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Old 05-24-2010, 08:14 PM   #1  
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Joined APC: Jan 2010
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Default New PPL


Just a little background about my self before I start asking questions. I am currently a 17 year old (4/21) junior in high school., I received my Private on May 1st and am currently working on my instrument out of KSQL (San Carlos), CA. I fly out of Diamond/Jato Aviation is anyone is familiar, Part 61.

These questions may be to vague, and maybe even not relevant but I appreciate all responses. I am very passionate at becoming a career pilot, military may be an option later, but not my current goal. Due to my age I have to wait after accumulating hours until the appropriate age for whichever license I'm obtaining.

What I am really looking for is the best "route" towards my dream of being a career pilot. When I say this I mean, the best way to spend my money, at my age, which licenses/ratings to get in which order, etc. Again I am not sure if these questions are too "out there" or not detailed enough. Keep in mind I am still new to this forum and learning more and more about the reality of air carriers, etc. INS, CPL, CFI I believe is a must, the order, etc is the question.

Last edited by VCano; 01-08-2018 at 08:55 AM. Reason: Removed name for Hiring Issues
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Old 05-24-2010, 08:15 PM   #2  
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Well generally, you want to get your PPL, then INS, CPL and then tack on your multi ratings at some point. There is also the CFI route as well. Good luck.
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Old 05-25-2010, 07:07 AM   #3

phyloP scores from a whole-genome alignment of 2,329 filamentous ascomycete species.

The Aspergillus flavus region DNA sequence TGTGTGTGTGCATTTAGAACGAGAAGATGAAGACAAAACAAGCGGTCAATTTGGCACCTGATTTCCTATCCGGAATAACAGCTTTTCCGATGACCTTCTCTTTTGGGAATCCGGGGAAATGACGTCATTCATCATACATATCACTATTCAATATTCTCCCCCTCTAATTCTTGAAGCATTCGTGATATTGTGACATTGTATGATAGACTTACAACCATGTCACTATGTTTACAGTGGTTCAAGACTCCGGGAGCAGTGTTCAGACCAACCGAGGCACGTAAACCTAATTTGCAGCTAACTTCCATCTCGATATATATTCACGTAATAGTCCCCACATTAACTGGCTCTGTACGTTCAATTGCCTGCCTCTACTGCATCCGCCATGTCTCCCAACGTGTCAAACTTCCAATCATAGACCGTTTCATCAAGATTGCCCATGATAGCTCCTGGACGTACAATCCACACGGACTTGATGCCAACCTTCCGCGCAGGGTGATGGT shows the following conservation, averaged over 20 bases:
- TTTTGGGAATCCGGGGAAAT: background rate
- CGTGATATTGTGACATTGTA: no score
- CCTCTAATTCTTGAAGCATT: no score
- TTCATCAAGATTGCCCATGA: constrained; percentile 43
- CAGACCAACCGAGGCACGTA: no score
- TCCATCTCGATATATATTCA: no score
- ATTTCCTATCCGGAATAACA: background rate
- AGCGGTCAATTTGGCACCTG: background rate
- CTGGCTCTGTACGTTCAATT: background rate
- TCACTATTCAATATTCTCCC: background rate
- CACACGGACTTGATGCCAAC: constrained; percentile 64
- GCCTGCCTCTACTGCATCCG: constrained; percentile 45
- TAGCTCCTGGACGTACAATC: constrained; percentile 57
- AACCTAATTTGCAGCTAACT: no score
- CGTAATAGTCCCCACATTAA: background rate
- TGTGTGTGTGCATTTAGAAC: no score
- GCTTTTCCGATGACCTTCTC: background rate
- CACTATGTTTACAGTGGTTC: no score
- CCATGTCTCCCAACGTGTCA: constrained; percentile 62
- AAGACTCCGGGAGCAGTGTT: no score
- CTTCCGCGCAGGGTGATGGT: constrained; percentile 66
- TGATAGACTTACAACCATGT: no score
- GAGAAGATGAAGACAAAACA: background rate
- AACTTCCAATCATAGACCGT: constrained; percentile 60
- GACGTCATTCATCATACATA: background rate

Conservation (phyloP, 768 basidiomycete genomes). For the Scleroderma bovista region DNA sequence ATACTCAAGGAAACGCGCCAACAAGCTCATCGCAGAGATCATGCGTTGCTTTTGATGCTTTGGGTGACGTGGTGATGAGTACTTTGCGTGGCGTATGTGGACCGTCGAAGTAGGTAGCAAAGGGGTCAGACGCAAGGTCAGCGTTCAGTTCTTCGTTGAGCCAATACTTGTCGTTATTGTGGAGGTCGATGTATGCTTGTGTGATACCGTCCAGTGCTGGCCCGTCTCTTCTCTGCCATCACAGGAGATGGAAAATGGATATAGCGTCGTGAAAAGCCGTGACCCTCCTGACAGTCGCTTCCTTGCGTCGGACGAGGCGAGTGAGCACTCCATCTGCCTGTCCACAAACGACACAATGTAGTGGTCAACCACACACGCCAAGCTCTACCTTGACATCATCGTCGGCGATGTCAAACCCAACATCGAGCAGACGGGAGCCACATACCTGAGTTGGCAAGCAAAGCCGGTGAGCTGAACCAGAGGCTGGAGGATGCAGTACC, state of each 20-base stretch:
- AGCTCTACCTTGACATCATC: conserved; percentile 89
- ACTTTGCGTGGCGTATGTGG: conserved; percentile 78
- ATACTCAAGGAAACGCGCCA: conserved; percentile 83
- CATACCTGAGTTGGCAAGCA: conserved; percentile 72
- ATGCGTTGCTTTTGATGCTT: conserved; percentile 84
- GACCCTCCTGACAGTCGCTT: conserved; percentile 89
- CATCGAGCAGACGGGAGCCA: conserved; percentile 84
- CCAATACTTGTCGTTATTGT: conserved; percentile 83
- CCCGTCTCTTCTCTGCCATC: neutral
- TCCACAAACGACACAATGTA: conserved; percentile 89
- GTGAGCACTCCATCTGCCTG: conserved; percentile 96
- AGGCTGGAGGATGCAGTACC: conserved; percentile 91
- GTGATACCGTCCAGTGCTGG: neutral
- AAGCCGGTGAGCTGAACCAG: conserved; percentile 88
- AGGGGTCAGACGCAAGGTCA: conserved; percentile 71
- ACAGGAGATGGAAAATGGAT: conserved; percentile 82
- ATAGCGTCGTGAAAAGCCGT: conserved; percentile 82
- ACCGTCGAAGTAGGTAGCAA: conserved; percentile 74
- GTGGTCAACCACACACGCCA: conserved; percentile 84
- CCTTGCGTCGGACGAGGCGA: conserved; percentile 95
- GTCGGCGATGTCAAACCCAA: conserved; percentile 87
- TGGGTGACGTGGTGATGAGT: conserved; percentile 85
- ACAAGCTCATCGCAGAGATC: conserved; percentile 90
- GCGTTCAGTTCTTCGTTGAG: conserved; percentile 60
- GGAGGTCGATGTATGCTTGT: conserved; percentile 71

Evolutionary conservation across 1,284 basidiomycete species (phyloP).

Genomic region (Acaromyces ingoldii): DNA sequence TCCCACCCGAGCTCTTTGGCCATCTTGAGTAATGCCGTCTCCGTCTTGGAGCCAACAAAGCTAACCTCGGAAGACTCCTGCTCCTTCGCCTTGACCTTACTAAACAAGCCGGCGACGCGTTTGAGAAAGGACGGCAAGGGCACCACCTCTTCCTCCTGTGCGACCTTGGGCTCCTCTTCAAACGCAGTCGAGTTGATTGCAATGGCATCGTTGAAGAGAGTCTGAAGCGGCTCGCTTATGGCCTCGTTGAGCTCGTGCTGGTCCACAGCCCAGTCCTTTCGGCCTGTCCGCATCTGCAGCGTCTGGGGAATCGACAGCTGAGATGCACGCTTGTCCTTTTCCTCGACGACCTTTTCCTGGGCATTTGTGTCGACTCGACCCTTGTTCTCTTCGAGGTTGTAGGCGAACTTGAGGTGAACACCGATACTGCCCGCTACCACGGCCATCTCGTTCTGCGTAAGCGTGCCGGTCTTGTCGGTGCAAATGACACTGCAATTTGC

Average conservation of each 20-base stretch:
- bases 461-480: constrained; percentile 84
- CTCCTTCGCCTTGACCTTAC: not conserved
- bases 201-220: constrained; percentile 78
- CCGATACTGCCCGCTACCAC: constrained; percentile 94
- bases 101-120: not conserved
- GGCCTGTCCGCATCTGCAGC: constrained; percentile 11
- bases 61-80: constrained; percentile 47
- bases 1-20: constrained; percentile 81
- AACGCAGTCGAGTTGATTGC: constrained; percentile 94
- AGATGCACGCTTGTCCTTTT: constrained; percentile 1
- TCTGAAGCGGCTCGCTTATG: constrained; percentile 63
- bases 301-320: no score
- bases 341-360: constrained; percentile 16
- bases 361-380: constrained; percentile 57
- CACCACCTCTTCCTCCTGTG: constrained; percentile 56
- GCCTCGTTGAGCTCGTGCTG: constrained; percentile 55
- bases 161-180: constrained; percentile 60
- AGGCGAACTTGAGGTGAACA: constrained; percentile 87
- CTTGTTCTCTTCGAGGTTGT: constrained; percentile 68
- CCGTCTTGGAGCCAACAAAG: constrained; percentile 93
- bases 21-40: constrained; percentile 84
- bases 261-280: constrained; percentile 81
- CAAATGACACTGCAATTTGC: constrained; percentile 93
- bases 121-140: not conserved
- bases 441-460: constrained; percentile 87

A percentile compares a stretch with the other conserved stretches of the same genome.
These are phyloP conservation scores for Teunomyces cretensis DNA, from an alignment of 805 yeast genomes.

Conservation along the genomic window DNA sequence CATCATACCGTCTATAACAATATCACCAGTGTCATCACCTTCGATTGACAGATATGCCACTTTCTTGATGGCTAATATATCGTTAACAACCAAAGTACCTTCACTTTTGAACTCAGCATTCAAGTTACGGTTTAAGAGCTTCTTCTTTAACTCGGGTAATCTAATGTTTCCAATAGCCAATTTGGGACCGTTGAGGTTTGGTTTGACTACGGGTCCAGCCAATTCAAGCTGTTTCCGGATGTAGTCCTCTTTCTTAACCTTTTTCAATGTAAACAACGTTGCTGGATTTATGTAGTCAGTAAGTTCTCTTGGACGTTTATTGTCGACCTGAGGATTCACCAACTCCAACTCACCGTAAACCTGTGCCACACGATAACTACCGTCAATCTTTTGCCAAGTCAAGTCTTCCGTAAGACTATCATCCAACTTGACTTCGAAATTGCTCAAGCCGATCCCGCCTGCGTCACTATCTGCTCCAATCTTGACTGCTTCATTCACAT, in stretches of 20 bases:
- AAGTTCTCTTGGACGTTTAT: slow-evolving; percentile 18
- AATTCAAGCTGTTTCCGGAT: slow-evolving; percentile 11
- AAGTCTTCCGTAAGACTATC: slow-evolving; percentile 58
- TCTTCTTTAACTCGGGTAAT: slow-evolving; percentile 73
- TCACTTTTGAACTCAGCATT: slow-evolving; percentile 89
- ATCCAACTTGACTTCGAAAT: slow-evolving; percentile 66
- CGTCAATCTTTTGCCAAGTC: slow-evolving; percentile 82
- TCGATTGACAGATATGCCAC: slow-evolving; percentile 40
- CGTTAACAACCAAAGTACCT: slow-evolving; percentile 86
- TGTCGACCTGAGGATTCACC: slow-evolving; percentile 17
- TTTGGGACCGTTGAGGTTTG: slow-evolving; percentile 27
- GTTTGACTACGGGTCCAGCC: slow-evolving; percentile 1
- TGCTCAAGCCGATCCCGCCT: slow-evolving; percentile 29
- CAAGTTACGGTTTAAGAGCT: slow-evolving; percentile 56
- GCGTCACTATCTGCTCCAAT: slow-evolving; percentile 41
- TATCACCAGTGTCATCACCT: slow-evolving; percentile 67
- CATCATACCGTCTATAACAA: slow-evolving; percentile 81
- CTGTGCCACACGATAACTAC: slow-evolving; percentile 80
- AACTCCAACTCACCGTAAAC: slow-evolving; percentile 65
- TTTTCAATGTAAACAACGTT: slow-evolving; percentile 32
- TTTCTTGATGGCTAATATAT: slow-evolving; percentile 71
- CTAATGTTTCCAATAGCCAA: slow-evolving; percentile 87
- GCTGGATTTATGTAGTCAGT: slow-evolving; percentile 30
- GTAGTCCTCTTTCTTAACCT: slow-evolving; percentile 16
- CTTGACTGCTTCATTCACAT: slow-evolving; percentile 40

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Position: EMB-170 FO
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I got my Private when I was 17 and got my Instrument, Commercial, Multi, CFI, CFII and MEI when I was 18. You could flight instructor for a couple years to gain the flight experience you need (approx. 1000-1500 hours) before you head off to the airlines. In the next 5 years, you may need an ATP to get hired at 121 carrier, but you can always join 135 or just instruct until you get your ATP. If you decide to go the military route, I would suggest instructing while working on a Bachelors degree so you can join as an Officer. Either way, congrats on the private and keep up the hard work!
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Old 05-25-2010, 08:01 AM   #4  
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Please read the thread above this one Lucas...
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Old 05-25-2010, 08:28 AM   #5  
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Position: CFI
Posts: 19

Congrats on the License! Huge accomplishment!

I'll tell you what I'm in the process of doing to give you one possible route. I started flight training when I was 15 and 1/2 or so, so I can relate to your feeling of having to wait foooorever to take a checkride. I, like you did, got my private in high school and was able to wrap up the instrument (both under Part 61) before entering college.

First off, at this point you probably don't have to worry too much about the age problem. The next age hurdle is 18 to get commercial, and by the time you finish instrument, and are ready for your commercial checkride, you will likely be 18. You don't have to, but getting a college degree is a very good idea. If all plans fall through, many employers don't even care what the degree is in, as long as you have one.